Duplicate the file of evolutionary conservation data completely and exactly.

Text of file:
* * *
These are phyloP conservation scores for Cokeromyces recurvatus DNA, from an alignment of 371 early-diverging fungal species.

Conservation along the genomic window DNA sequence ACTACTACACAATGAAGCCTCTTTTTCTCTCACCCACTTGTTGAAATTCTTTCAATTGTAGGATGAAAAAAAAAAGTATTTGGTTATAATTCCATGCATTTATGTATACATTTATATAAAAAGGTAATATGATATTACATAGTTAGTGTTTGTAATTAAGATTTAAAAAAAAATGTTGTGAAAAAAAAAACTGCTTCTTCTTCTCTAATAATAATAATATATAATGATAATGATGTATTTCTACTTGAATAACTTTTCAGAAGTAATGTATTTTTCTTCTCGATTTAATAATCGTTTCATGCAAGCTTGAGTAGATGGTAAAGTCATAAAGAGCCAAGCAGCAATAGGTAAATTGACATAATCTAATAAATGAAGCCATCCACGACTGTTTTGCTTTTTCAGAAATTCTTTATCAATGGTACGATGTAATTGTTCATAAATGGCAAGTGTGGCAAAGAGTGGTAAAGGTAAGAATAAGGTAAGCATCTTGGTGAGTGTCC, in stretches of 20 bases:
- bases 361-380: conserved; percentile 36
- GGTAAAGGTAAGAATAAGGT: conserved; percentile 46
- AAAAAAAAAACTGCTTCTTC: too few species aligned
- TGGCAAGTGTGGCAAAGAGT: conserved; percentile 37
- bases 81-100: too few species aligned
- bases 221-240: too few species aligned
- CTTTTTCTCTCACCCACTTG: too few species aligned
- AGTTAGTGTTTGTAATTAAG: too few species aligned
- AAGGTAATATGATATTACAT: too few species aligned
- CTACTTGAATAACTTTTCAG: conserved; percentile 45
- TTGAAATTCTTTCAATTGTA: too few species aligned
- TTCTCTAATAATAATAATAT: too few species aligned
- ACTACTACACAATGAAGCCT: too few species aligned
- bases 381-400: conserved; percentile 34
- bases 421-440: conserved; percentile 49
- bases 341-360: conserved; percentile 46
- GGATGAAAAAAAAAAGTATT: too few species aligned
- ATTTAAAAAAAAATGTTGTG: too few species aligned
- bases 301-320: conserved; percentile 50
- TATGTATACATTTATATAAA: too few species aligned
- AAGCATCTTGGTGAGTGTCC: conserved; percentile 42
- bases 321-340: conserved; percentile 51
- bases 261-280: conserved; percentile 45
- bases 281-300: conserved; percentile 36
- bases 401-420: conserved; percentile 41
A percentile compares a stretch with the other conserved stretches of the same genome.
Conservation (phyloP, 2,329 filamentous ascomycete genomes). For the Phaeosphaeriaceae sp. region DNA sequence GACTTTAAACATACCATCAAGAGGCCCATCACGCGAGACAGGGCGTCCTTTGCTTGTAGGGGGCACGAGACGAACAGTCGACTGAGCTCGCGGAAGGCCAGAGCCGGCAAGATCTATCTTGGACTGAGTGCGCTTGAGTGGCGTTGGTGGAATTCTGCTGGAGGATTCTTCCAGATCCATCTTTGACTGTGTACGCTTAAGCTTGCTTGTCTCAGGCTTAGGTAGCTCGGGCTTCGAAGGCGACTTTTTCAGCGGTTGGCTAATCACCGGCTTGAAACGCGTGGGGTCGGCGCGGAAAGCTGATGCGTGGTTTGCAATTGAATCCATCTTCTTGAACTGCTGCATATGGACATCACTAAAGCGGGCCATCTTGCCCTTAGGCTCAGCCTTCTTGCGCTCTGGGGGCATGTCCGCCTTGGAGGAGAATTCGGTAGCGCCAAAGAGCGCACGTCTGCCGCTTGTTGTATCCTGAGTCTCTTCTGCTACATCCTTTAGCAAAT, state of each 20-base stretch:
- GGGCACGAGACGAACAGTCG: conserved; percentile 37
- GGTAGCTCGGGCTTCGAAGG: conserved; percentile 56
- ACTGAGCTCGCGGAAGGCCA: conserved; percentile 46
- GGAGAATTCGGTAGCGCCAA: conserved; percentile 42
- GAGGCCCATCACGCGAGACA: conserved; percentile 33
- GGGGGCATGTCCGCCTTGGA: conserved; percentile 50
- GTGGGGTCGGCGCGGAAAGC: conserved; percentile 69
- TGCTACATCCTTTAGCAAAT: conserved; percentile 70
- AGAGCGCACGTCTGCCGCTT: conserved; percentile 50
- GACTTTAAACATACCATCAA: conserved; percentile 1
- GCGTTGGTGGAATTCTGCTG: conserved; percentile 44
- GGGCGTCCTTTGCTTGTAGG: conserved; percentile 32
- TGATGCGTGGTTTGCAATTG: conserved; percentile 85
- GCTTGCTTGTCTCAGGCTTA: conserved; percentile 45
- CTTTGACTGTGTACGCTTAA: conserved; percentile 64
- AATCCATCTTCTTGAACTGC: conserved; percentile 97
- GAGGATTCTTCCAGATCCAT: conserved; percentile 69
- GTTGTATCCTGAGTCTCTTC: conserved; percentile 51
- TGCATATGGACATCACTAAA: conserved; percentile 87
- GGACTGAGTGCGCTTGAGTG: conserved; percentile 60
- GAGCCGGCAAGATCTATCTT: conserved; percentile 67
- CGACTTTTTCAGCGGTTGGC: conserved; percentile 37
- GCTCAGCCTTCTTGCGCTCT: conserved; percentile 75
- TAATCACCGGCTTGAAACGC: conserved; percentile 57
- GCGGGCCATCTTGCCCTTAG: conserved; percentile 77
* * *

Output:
These are phyloP conservation scores for Cokeromyces recurvatus DNA, from an alignment of 371 early-diverging fungal species.

Conservation along the genomic window DNA sequence ACTACTACACAATGAAGCCTCTTTTTCTCTCACCCACTTGTTGAAATTCTTTCAATTGTAGGATGAAAAAAAAAAGTATTTGGTTATAATTCCATGCATTTATGTATACATTTATATAAAAAGGTAATATGATATTACATAGTTAGTGTTTGTAATTAAGATTTAAAAAAAAATGTTGTGAAAAAAAAAACTGCTTCTTCTTCTCTAATAATAATAATATATAATGATAATGATGTATTTCTACTTGAATAACTTTTCAGAAGTAATGTATTTTTCTTCTCGATTTAATAATCGTTTCATGCAAGCTTGAGTAGATGGTAAAGTCATAAAGAGCCAAGCAGCAATAGGTAAATTGACATAATCTAATAAATGAAGCCATCCACGACTGTTTTGCTTTTTCAGAAATTCTTTATCAATGGTACGATGTAATTGTTCATAAATGGCAAGTGTGGCAAAGAGTGGTAAAGGTAAGAATAAGGTAAGCATCTTGGTGAGTGTCC, in stretches of 20 bases:
- bases 361-380: conserved; percentile 36
- GGTAAAGGTAAGAATAAGGT: conserved; percentile 46
- AAAAAAAAAACTGCTTCTTC: too few species aligned
- TGGCAAGTGTGGCAAAGAGT: conserved; percentile 37
- bases 81-100: too few species aligned
- bases 221-240: too few species aligned
- CTTTTTCTCTCACCCACTTG: too few species aligned
- AGTTAGTGTTTGTAATTAAG: too few species aligned
- AAGGTAATATGATATTACAT: too few species aligned
- CTACTTGAATAACTTTTCAG: conserved; percentile 45
- TTGAAATTCTTTCAATTGTA: too few species aligned
- TTCTCTAATAATAATAATAT: too few species aligned
- ACTACTACACAATGAAGCCT: too few species aligned
- bases 381-400: conserved; percentile 34
- bases 421-440: conserved; percentile 49
- bases 341-360: conserved; percentile 46
- GGATGAAAAAAAAAAGTATT: too few species aligned
- ATTTAAAAAAAAATGTTGTG: too few species aligned
- bases 301-320: conserved; percentile 50
- TATGTATACATTTATATAAA: too few species aligned
- AAGCATCTTGGTGAGTGTCC: conserved; percentile 42
- bases 321-340: conserved; percentile 51
- bases 261-280: conserved; percentile 45
- bases 281-300: conserved; percentile 36
- bases 401-420: conserved; percentile 41
A percentile compares a stretch with the other conserved stretches of the same genome.
Conservation (phyloP, 2,329 filamentous ascomycete genomes). For the Phaeosphaeriaceae sp. region DNA sequence GACTTTAAACATACCATCAAGAGGCCCATCACGCGAGACAGGGCGTCCTTTGCTTGTAGGGGGCACGAGACGAACAGTCGACTGAGCTCGCGGAAGGCCAGAGCCGGCAAGATCTATCTTGGACTGAGTGCGCTTGAGTGGCGTTGGTGGAATTCTGCTGGAGGATTCTTCCAGATCCATCTTTGACTGTGTACGCTTAAGCTTGCTTGTCTCAGGCTTAGGTAGCTCGGGCTTCGAAGGCGACTTTTTCAGCGGTTGGCTAATCACCGGCTTGAAACGCGTGGGGTCGGCGCGGAAAGCTGATGCGTGGTTTGCAATTGAATCCATCTTCTTGAACTGCTGCATATGGACATCACTAAAGCGGGCCATCTTGCCCTTAGGCTCAGCCTTCTTGCGCTCTGGGGGCATGTCCGCCTTGGAGGAGAATTCGGTAGCGCCAAAGAGCGCACGTCTGCCGCTTGTTGTATCCTGAGTCTCTTCTGCTACATCCTTTAGCAAAT, state of each 20-base stretch:
- GGGCACGAGACGAACAGTCG: conserved; percentile 37
- GGTAGCTCGGGCTTCGAAGG: conserved; percentile 56
- ACTGAGCTCGCGGAAGGCCA: conserved; percentile 46
- GGAGAATTCGGTAGCGCCAA: conserved; percentile 42
- GAGGCCCATCACGCGAGACA: conserved; percentile 33
- GGGGGCATGTCCGCCTTGGA: conserved; percentile 50
- GTGGGGTCGGCGCGGAAAGC: conserved; percentile 69
- TGCTACATCCTTTAGCAAAT: conserved; percentile 70
- AGAGCGCACGTCTGCCGCTT: conserved; percentile 50
- GACTTTAAACATACCATCAA: conserved; percentile 1
- GCGTTGGTGGAATTCTGCTG: conserved; percentile 44
- GGGCGTCCTTTGCTTGTAGG: conserved; percentile 32
- TGATGCGTGGTTTGCAATTG: conserved; percentile 85
- GCTTGCTTGTCTCAGGCTTA: conserved; percentile 45
- CTTTGACTGTGTACGCTTAA: conserved; percentile 64
- AATCCATCTTCTTGAACTGC: conserved; percentile 97
- GAGGATTCTTCCAGATCCAT: conserved; percentile 69
- GTTGTATCCTGAGTCTCTTC: conserved; percentile 51
- TGCATATGGACATCACTAAA: conserved; percentile 87
- GGACTGAGTGCGCTTGAGTG: conserved; percentile 60
- GAGCCGGCAAGATCTATCTT: conserved; percentile 67
- CGACTTTTTCAGCGGTTGGC: conserved; percentile 37
- GCTCAGCCTTCTTGCGCTCT: conserved; percentile 75
- TAATCACCGGCTTGAAACGC: conserved; percentile 57
- GCGGGCCATCTTGCCCTTAG: conserved; percentile 77